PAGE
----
Wednesday, 7 May 2014

The New Deadwardians Review (Dan Abnett, INJ Culbard)

England in the early 20th century is a slightly different place to the Edwardian era we knew – most of the upper classes have taken “the cure” and become vampires while most of the lower classes are zombies, kept out of major cities like London by massive walls. In a world populated with the dead and undying, Chief Inspector George Suttle is faced with the bizarre homicide case of a young aristocrat – but who can kill the “Young”, as the vampires are known, and why?

I’m going to talk about some details that bothered me later in the review so if you don’t want to read spoilers because you’re thinking of reading it and you just want a yay or nay, my takeaway of The New Deadwardians is that it’s not a bad murder mystery which has some excellent art but is a bit overlong and a bit thin, plot-wise. If you enjoy supernatural police procedurals, it’s not bad and the set-up is certainly different, even if the protagonist is more than a bit bland. I didn’t love it but, considering the other titles Vertigo is currently offering, it’s up there as one of the better ones to read.

Ok, so: spoilers.

The set-up isn’t totally correct; there are vampires and there are zombies but there are also humans. Quite a few, in fact - they’re called the “Bright”. I really like Dan Abnett’s labelling of the different types of people in this world, “the Young”, “the Bright”, “the cure” – they feel like titles that perfectly belong to the post-Victorian era.

But much is made of Suttle being a redundant figure – a homicide detective in a world where homicides are so rare that he’s the last cop in that department. This makes sense if there are just zombies and vampires – but humans also exist. Humans can die. Are they saying that humans can’t die for some reason, or they don’t murder anymore? Or maybe Suttle and the rest of “the Young” don’t investigate human murders? If that’s the case, why even have a department if murder amongst the dead and undying is practically extinct? It’s a glaring error that’s never corrected and which stuck out for me the entire time I was reading this.

I also didn’t think much of our protagonist, Suttle. He’s a stoic, practical man with very little inner life or personality who goes through the motions in a dry, dull manner. He’s efficient and good at his job but that sort of person is often the worst person to cast as the lead in a dramatic story – there’s very little conflict to be had with his character. Occasionally a character emerges but for the most part he’s forgettable and boring.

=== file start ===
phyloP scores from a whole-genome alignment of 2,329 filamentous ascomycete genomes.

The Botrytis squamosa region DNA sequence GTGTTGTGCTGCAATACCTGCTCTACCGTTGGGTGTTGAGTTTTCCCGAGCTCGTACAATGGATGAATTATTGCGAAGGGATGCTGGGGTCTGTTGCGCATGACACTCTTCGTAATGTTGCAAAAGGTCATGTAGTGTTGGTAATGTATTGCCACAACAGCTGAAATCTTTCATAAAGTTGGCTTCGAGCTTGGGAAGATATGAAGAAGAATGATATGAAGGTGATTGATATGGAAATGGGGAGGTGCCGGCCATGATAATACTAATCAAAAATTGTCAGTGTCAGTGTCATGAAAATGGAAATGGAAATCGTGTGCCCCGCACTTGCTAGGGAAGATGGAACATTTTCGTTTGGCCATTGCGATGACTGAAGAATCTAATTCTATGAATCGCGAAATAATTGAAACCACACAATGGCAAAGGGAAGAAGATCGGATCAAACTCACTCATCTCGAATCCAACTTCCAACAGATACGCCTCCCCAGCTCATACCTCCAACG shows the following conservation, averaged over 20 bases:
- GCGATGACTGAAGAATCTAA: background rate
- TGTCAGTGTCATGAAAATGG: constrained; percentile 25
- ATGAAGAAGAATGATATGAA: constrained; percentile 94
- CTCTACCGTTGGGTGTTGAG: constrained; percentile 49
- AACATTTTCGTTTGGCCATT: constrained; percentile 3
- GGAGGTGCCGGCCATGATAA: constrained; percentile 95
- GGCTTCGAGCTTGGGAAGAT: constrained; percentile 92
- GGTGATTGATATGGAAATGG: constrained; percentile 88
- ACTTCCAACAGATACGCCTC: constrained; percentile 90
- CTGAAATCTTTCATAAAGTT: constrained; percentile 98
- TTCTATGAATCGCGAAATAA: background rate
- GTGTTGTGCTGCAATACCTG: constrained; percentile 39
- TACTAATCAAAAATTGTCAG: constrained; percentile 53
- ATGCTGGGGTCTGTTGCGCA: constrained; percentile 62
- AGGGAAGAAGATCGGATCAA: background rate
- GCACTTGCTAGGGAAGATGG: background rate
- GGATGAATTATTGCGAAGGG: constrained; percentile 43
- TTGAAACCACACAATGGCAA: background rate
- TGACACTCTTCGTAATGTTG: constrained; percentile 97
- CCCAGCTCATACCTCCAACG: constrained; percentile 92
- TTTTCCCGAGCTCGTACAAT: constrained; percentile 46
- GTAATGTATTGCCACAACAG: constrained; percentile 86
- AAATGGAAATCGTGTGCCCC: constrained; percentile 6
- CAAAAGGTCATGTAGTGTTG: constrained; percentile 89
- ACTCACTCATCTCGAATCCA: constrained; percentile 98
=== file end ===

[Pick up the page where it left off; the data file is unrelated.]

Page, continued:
Add to that, Suttle becomes the villain in the end! The antagonist behind the initial murder is a magician who, decades ago, cast a spell to resurrect Queen Vic’s dead hubby, Albert, but the spell went wrong and - poof! - zombies appeared! The magician was forced into doing this and killing off the snobby aristos was his revenge to make them pay for destroying the world. That doesn’t make the magician a villain in my mind – quite the opposite! And Suttle going along with the conspiracy at the end to pin it all on the magician and label him as a lone madman… yeah, he’s no hero, he’s just another failed cog in a broken machine.

So what was the point? A murder mystery set in a post-zombie-apocalypse world where those in power are totally corrupt and those charged with capturing the baddies are equally corrupt – so, all of the New Deadwardians are scum? Bit banal, but alright, I guess…

At eight issues, the already-thin plotline was stretched too far and should’ve been six issues at most, if not shorter. Abnett’s writing isn’t bad but too many issues – like the foray into the English countryside – could’ve easily been dropped as they added next to nothing to the story, besides showing how even more blighted old Blighty had become. INJ Culbard’s art is fantastic as it always is – lovely clear lines, great character designs that capture the era well, and an interestingly distorted London all serve to make this a visually brilliant book.

The New Deadwardians is an ok murder mystery that I enjoyed parts of and found other parts somewhat tedious. For all the space devoted to explaining this strange new world, a lot of it remained a mystery when it really shouldn’t have. I suppose you could do worse with other Vertigo titles but it’s still not a must-read.

The New Deadwardians

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